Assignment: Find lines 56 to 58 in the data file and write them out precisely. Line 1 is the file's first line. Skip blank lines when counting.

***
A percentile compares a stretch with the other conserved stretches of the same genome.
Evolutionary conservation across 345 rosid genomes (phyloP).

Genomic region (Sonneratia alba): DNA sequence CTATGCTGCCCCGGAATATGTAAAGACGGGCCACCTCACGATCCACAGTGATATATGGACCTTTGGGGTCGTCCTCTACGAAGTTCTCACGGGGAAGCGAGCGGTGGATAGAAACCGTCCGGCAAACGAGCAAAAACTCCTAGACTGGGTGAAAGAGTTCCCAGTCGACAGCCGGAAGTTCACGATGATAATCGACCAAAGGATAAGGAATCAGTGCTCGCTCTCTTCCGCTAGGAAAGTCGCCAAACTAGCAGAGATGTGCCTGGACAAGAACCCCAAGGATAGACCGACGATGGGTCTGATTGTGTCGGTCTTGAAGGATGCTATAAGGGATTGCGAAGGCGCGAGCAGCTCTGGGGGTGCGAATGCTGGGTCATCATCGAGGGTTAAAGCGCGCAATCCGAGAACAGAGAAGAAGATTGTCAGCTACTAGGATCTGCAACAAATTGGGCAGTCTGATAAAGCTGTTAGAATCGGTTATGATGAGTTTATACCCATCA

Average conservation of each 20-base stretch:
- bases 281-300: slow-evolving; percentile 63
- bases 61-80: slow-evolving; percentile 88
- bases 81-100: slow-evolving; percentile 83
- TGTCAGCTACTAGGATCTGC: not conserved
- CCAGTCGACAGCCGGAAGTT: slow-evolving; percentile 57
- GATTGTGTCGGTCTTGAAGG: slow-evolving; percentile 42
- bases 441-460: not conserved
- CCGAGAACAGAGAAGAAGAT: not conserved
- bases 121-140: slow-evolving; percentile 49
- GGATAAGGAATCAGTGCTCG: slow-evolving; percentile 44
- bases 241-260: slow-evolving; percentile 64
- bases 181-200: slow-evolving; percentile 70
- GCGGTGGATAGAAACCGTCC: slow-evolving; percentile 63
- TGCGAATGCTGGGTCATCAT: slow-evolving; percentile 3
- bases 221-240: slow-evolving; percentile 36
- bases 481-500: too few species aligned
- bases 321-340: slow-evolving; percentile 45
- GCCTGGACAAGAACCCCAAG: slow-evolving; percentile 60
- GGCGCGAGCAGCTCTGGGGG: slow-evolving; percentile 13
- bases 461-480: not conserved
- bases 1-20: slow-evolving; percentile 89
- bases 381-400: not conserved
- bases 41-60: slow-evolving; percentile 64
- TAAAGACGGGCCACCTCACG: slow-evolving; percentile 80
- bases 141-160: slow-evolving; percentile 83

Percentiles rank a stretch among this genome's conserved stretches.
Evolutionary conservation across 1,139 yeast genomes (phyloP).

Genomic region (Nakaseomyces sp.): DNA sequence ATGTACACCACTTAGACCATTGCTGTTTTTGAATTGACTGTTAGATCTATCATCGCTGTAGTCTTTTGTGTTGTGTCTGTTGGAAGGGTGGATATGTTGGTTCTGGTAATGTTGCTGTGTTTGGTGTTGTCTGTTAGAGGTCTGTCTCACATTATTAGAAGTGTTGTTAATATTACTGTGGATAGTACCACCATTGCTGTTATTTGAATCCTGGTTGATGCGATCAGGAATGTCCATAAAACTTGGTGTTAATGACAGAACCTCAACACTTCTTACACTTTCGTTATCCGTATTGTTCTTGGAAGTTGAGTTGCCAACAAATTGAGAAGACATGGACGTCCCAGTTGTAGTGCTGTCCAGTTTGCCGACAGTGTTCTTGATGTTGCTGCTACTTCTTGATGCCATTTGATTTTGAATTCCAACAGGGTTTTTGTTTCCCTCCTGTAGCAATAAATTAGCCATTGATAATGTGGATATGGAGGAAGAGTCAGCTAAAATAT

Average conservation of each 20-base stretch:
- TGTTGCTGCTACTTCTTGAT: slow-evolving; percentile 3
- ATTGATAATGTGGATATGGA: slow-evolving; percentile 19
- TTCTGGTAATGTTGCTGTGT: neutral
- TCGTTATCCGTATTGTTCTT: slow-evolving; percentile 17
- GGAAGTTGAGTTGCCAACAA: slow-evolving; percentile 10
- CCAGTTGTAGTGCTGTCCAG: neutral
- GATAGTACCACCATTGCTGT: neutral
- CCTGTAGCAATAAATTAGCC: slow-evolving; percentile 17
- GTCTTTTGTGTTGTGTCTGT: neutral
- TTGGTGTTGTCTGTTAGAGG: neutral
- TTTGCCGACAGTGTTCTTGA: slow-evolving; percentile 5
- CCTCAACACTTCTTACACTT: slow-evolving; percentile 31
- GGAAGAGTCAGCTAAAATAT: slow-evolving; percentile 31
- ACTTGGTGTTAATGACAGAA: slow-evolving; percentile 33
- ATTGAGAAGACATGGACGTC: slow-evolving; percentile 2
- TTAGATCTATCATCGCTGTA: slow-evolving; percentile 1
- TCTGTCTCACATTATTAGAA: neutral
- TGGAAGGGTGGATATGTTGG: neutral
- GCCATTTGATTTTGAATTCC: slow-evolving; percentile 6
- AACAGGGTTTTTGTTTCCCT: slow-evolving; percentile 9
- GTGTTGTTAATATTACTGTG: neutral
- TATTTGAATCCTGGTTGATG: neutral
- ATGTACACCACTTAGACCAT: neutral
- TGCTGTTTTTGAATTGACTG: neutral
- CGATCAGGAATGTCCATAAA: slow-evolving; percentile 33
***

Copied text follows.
- ATGTACACCACTTAGACCAT: neutral
- TGCTGTTTTTGAATTGACTG: neutral
- CGATCAGGAATGTCCATAAA: slow-evolving; percentile 33